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Blind justice

Since I am, as they say, “on the spectrum” I dislike eye contact. Ideally, everyone in the world would die and I could live in a small hut on a remote island with my dog and, perhaps, a woman—although she would have to be kept in a shed or small outhouse so as not to disturb me; and she would have to be trained to approach me with her eyes averted, to the ground. No eye contact, you see—it would be very quiet and there would be no bright fluorescent lights and nobody speaking constant nonsense (lies).

People are strange about eye contact. They have learned that the more eye contact you make, the more honest you are—so dishonest people, people who want to hurt you, have absorbed this message and now always make abnormal levels of eye contact with their marks. So to make much eye contact is a tell for dishonesty—of course, you can tell from the way they make it whether it is put on or not.

Incidentally, justice is blind—justice makes no eye contact. To make no eye contact is to be totally objective: the eyes are the windows to the soul, but how can you weigh a soul if you look right at it? You do not weigh by sight, you weigh with scales (the scales have fallen from my eyes—balance restored). Hence the less eye contact you make, the more just you become—the more objective. Justice, per the statue at the High Court, is blindfolded. Justice the blind owl—objective and wise.

Owls are typically held, per folklore and legend, to be evil—to originate in broken taboo. Hence, for example, Nyctimene seduces her father and she is punished by the gods by transformation into an owl. The owl becomes the sacred bird of Minerva (wisdom) and the crow resents the owl for it only comes out at night and so usurps the crow’s sacred position as Minerva’s bird. In Hebrew folklore, the owl is associated with Lilith—Adam’s wife before Eve, Lilith before Eve—who is said to be the mystress of magic. This means that, via the paradoxical reversal of opposites, the more you are in the dark the more just you are—black is the colour of wisdom and justice. Boris Johnson’s advisor, Dominic Cummings, accidentally hit on this when he told the press, quoting a children’s cartoon, “The night time is the right time to fight crime.” All cows are black in the dark, say the philosophers—or, rather, you cannot be partial to any particular cow in the dark. The prize heifer should be chosen in darkness.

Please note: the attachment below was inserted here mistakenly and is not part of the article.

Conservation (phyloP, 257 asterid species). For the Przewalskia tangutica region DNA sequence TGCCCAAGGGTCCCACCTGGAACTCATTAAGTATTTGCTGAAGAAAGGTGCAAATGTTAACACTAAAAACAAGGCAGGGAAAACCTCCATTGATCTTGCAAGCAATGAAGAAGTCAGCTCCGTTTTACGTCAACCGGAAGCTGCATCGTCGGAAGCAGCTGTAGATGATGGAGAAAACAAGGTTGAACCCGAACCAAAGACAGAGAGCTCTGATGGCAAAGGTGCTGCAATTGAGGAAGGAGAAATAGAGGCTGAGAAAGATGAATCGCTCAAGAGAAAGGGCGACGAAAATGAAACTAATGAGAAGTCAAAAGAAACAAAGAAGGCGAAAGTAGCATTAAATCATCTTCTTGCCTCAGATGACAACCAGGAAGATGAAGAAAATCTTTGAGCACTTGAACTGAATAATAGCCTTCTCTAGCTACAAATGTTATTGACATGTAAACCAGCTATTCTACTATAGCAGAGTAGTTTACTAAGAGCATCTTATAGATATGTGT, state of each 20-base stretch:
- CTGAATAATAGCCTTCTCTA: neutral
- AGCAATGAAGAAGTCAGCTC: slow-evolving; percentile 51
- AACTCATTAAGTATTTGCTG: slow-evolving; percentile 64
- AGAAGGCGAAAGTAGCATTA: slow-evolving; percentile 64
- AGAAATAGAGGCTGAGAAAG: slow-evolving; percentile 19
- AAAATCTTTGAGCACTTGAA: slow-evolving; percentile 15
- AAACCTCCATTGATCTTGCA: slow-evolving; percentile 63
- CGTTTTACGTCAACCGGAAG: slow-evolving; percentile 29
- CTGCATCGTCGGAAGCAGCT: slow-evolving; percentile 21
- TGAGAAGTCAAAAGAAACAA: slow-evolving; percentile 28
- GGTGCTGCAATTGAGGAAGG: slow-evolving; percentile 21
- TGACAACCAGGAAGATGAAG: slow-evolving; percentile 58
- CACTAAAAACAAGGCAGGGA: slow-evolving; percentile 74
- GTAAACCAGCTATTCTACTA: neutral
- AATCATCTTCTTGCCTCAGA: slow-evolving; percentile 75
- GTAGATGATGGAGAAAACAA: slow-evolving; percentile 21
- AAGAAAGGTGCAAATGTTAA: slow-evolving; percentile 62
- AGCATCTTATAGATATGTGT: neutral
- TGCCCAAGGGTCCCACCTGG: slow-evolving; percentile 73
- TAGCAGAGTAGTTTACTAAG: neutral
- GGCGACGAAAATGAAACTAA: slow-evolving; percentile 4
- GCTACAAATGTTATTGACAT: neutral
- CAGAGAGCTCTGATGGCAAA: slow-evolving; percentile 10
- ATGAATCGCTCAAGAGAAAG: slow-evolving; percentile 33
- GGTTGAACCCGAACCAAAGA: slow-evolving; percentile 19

Judge Dredd is not a policeman; he is a judge. The difference is that a policeman is just someone who apprehends criminals; he is a bureaucrat-bully—at my school, the school bully became a policeman and the school athlete became a marine; and that tells you what policemen are. If a policeman caught a murderer and then shot him dead on the spot that would cause uproar—it is “taking the law into his own hands”, it is unjust. Dredd, by contrast, enacts summary execution upon criminals: “Violation of City Statute 3553-453B, citizen—shoplifting sportswear, sub-type trainer. Judgement: death—do you have any last words for the public record before judgement?”. Dredd can do so because he is a judge—judge, jury, and executioner (exactly the term we would use to describe a policeman who overstepped his authority). This is why Dredd has a permanently masked face—he is always blindfolded, just like the statue of justice; and his visor always reflects two lightning strikes—the vajra, the diamond-lightning of enlightenment.

A similar type can be seen in the Dirty Harry films where vigilante traffic cops who wear reflective silver aviators take the law into their own hands; they do so because they become judge, jury, and executioner—being blind men. Actually, the Dirty Harry films, contrary to hype, are leftist films—Harry is against true justice, always lets a woman cop or ethnic minority partner “play their role” in the end (in other words, he moans but always concedes to “social justice”—which is not “justice” at all, being partial). A further manifestation is seen in the film Terminator 2 where the new Terminator, the T-1000, becomes a motorcycle cop who wears reflective glasses. Actually, the lone rider on a motorcycle with “blind eyes” personifies justice—Hollywood demonises this figure because Hollywood is a terrifically corrupt environment and so the people who live in the limelight always fear those who live in the dark, those wise owls who pursue justice.

I actually wear blue reflective sunglasses myself (helps with the eye contact) and I met a scallywag the other day who wanted to “chat” and be my “buddy”—yet he didn’t like the fact I never removed my glasses. “It’s about power,” he said to his stooge—his “mate”. “It’s about power” is what the iniquitous say about people who pursue justice; and they say it because they cannot wheedle and manipulate around my electric blue eyes with their emotional appeals and puppy-dog eyes—yet it is that in my world it is always midnight and so it is never too early for wisdom and justice, it is always the right time.


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